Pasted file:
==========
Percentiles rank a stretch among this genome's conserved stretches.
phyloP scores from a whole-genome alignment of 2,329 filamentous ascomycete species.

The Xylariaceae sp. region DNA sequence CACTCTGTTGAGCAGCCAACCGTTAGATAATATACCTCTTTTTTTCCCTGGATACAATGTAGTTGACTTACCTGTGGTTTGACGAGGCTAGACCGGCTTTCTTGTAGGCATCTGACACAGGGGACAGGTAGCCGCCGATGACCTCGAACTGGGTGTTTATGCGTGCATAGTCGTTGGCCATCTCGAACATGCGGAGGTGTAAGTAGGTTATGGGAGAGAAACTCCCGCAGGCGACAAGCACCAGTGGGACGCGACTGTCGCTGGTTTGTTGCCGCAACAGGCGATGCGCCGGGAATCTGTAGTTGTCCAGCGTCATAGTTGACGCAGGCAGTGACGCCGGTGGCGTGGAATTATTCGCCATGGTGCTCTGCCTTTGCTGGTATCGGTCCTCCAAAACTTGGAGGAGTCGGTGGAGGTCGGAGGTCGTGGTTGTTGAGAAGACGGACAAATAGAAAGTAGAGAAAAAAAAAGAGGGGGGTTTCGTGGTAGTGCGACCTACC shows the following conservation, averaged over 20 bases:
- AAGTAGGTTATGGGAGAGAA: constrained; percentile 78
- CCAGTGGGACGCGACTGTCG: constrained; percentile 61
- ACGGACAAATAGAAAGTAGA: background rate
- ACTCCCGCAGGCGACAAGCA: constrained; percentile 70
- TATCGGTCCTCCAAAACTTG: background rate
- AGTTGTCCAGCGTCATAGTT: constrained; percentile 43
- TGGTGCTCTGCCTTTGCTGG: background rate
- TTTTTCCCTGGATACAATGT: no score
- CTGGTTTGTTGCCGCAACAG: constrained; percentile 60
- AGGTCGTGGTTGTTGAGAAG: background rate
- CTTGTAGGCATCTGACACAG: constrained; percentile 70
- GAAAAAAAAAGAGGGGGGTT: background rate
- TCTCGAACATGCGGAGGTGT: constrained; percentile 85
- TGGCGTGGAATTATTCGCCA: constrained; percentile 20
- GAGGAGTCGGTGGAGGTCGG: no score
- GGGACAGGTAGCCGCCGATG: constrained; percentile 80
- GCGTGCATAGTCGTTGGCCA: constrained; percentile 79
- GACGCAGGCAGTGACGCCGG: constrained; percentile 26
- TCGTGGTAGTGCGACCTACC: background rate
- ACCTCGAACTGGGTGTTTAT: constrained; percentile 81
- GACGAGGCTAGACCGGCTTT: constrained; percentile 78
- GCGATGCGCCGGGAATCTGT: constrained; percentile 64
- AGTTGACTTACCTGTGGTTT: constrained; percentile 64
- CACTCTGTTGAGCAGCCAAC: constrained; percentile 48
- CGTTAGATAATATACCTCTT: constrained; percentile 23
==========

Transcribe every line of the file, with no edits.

Percentiles rank a stretch among this genome's conserved stretches.
phyloP scores from a whole-genome alignment of 2,329 filamentous ascomycete species.

The Xylariaceae sp. region DNA sequence CACTCTGTTGAGCAGCCAACCGTTAGATAATATACCTCTTTTTTTCCCTGGATACAATGTAGTTGACTTACCTGTGGTTTGACGAGGCTAGACCGGCTTTCTTGTAGGCATCTGACACAGGGGACAGGTAGCCGCCGATGACCTCGAACTGGGTGTTTATGCGTGCATAGTCGTTGGCCATCTCGAACATGCGGAGGTGTAAGTAGGTTATGGGAGAGAAACTCCCGCAGGCGACAAGCACCAGTGGGACGCGACTGTCGCTGGTTTGTTGCCGCAACAGGCGATGCGCCGGGAATCTGTAGTTGTCCAGCGTCATAGTTGACGCAGGCAGTGACGCCGGTGGCGTGGAATTATTCGCCATGGTGCTCTGCCTTTGCTGGTATCGGTCCTCCAAAACTTGGAGGAGTCGGTGGAGGTCGGAGGTCGTGGTTGTTGAGAAGACGGACAAATAGAAAGTAGAGAAAAAAAAAGAGGGGGGTTTCGTGGTAGTGCGACCTACC shows the following conservation, averaged over 20 bases:
- AAGTAGGTTATGGGAGAGAA: constrained; percentile 78
- CCAGTGGGACGCGACTGTCG: constrained; percentile 61
- ACGGACAAATAGAAAGTAGA: background rate
- ACTCCCGCAGGCGACAAGCA: constrained; percentile 70
- TATCGGTCCTCCAAAACTTG: background rate
- AGTTGTCCAGCGTCATAGTT: constrained; percentile 43
- TGGTGCTCTGCCTTTGCTGG: background rate
- TTTTTCCCTGGATACAATGT: no score
- CTGGTTTGTTGCCGCAACAG: constrained; percentile 60
- AGGTCGTGGTTGTTGAGAAG: background rate
- CTTGTAGGCATCTGACACAG: constrained; percentile 70
- GAAAAAAAAAGAGGGGGGTT: background rate
- TCTCGAACATGCGGAGGTGT: constrained; percentile 85
- TGGCGTGGAATTATTCGCCA: constrained; percentile 20
- GAGGAGTCGGTGGAGGTCGG: no score
- GGGACAGGTAGCCGCCGATG: constrained; percentile 80
- GCGTGCATAGTCGTTGGCCA: constrained; percentile 79
- GACGCAGGCAGTGACGCCGG: constrained; percentile 26
- TCGTGGTAGTGCGACCTACC: background rate
- ACCTCGAACTGGGTGTTTAT: constrained; percentile 81
- GACGAGGCTAGACCGGCTTT: constrained; percentile 78
- GCGATGCGCCGGGAATCTGT: constrained; percentile 64
- AGTTGACTTACCTGTGGTTT: constrained; percentile 64
- CACTCTGTTGAGCAGCCAAC: constrained; percentile 48
- CGTTAGATAATATACCTCTT: constrained; percentile 23